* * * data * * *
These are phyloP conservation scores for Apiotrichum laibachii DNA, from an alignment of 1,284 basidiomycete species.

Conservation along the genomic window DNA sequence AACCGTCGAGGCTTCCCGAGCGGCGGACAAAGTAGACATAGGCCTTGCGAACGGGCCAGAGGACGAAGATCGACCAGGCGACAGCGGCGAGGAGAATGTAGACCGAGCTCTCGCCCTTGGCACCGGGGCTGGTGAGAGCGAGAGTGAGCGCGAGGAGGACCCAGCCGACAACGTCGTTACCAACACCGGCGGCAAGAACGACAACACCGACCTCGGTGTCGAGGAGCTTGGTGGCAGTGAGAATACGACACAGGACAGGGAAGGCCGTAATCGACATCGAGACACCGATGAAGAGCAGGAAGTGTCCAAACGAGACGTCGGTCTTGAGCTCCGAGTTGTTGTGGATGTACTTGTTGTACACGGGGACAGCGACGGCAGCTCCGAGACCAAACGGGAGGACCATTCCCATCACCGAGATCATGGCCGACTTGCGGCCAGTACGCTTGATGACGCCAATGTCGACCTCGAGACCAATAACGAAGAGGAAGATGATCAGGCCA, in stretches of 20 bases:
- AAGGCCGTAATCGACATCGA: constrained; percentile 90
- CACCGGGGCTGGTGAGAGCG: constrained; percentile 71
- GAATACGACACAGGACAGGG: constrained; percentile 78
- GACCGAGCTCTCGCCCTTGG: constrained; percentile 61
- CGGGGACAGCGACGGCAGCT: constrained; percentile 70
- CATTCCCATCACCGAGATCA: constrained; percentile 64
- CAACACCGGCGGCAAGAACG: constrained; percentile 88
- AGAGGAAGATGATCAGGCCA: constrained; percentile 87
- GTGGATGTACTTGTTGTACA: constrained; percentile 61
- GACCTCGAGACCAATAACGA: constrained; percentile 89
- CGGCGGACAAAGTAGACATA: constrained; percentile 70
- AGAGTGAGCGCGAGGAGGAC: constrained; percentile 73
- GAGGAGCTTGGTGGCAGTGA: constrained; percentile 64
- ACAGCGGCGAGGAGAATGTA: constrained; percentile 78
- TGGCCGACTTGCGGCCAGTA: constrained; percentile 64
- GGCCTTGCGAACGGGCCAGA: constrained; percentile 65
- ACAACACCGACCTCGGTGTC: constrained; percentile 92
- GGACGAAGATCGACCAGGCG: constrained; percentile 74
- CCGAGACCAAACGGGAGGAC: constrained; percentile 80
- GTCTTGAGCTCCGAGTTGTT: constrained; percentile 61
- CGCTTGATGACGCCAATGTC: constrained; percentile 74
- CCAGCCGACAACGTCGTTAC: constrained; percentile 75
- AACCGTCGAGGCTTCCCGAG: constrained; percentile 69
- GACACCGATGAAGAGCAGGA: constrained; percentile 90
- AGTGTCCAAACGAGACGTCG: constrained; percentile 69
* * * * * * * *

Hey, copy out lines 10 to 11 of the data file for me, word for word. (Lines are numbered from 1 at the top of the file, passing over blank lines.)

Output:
- AGAGGAAGATGATCAGGCCA: constrained; percentile 87
- GTGGATGTACTTGTTGTACA: constrained; percentile 61